Dish Network unleashed a whole lot of disruption Monday morning when it announced a $25.5 billion offer to merge with Sprint. The unsolicited bid threw a big wrench into Softbank’s $20-billion deal for Sprint.
Roger Entner, founder of Recon Analysts, sees Dish’s offer playing out in terms of more money for Sprint’s investors.
“Either Softbank has to up the offer or [Sprint] is getting more money from the Dish deal,” Entner said.
But for Sprint, he sees the new offer as a cause of more confusion and delay in its efforts to catch up to Verizon and AT&T. Sprint’s strategic options could be limited while this new deal is being considered and Entner thinks that would be a benefit to the competition.
“For T-Mobile, it’s almost a godsend. As they are putting together their merger, the other guys are having significant problems,” Entner said, citing how close T-Mobile’s merger with MetroPCS is to being finalized.
Mike Roberts, Principal Analyst at Informa Telecoms & Media, sees Dish’s offer as being superior both strategically and financially to Softbank’s offer.
In addition to the help Sprint could provide Dish in meeting the timeline the FCC established for deployment on its AWS-4 spectrum, Roberts sees a clear synergy benefit in the merger.
“Dish and Sprint could quickly offer TV, broadband and mobile bundles to compete more effectively with larger integrated telecoms players such as Verizon and AT&T,” Roberts said.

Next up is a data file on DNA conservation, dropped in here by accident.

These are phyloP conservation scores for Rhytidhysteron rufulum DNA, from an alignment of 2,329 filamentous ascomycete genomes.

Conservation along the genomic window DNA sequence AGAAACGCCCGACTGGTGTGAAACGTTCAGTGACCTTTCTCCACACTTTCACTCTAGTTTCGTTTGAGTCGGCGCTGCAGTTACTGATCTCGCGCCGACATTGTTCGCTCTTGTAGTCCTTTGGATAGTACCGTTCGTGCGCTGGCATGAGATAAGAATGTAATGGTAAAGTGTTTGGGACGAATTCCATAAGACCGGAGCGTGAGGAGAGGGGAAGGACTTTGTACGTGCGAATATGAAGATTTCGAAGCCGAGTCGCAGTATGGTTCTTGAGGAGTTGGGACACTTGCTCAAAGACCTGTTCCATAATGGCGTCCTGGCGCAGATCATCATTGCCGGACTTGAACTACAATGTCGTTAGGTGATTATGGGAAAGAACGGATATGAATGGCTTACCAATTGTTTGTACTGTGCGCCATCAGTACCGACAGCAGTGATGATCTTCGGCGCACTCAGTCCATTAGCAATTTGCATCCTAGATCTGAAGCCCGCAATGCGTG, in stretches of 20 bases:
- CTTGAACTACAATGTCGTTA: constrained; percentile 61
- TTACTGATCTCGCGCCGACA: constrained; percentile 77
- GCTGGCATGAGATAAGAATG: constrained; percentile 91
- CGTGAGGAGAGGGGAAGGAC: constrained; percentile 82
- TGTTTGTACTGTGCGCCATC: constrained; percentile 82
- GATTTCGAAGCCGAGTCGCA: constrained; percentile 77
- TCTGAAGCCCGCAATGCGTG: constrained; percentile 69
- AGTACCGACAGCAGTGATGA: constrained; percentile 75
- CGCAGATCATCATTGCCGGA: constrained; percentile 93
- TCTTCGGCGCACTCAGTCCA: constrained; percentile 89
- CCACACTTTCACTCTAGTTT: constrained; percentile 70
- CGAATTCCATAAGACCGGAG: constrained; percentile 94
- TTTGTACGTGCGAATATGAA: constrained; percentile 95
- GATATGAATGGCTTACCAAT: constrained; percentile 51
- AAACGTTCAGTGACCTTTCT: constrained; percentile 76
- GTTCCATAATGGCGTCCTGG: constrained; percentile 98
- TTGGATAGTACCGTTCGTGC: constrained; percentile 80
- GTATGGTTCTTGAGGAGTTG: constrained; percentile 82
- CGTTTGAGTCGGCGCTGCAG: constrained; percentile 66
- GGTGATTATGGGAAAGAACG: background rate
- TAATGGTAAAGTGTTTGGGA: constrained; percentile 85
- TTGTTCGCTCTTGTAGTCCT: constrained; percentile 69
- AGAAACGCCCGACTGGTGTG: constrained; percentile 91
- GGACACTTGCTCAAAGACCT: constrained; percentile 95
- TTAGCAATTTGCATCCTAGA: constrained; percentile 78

IHS Global Insight telecoms analyst Dexter Thillien thinks DISH could create the first compelling quad-play opportunity in the U.S. market.
“Multiplay services have lower churn than stand-alone services, but the other converged operators have yet to offer strong offers bundling both fixed and wireless services,” Thillien wrote in emailed comments.
Sam Rosen, analyst at ABI Research, agrees that Dish will need help in achieving the requirement of 40 percent coverage in four years that the FCC demands. But he thinks the challenge for Dish is to not lose control of its spectrum assets.
“I think there will be some flexibility in that timeline depending how things play out on the ground,” Rosen said. He speculated that Dish’s bid for Sprint was possibly a show of a good faith effort around that regulatory requirement.
Looking further out, Entner has doubts about how Dish will be able to sustainably kick in $8-$10 billion annually toward Sprint’s continued network build-out. But he added that, if Sprint is able to acquire Clearwire, he has to hand it to Dish Chairman Charlie Ergen.
“Softbank gives Sprint $8 billion to buy Clearwire, Sprint buys Clearwire and then Dish buys Sprint,” Entner said. “It has never been done more elegantly and smoothly.”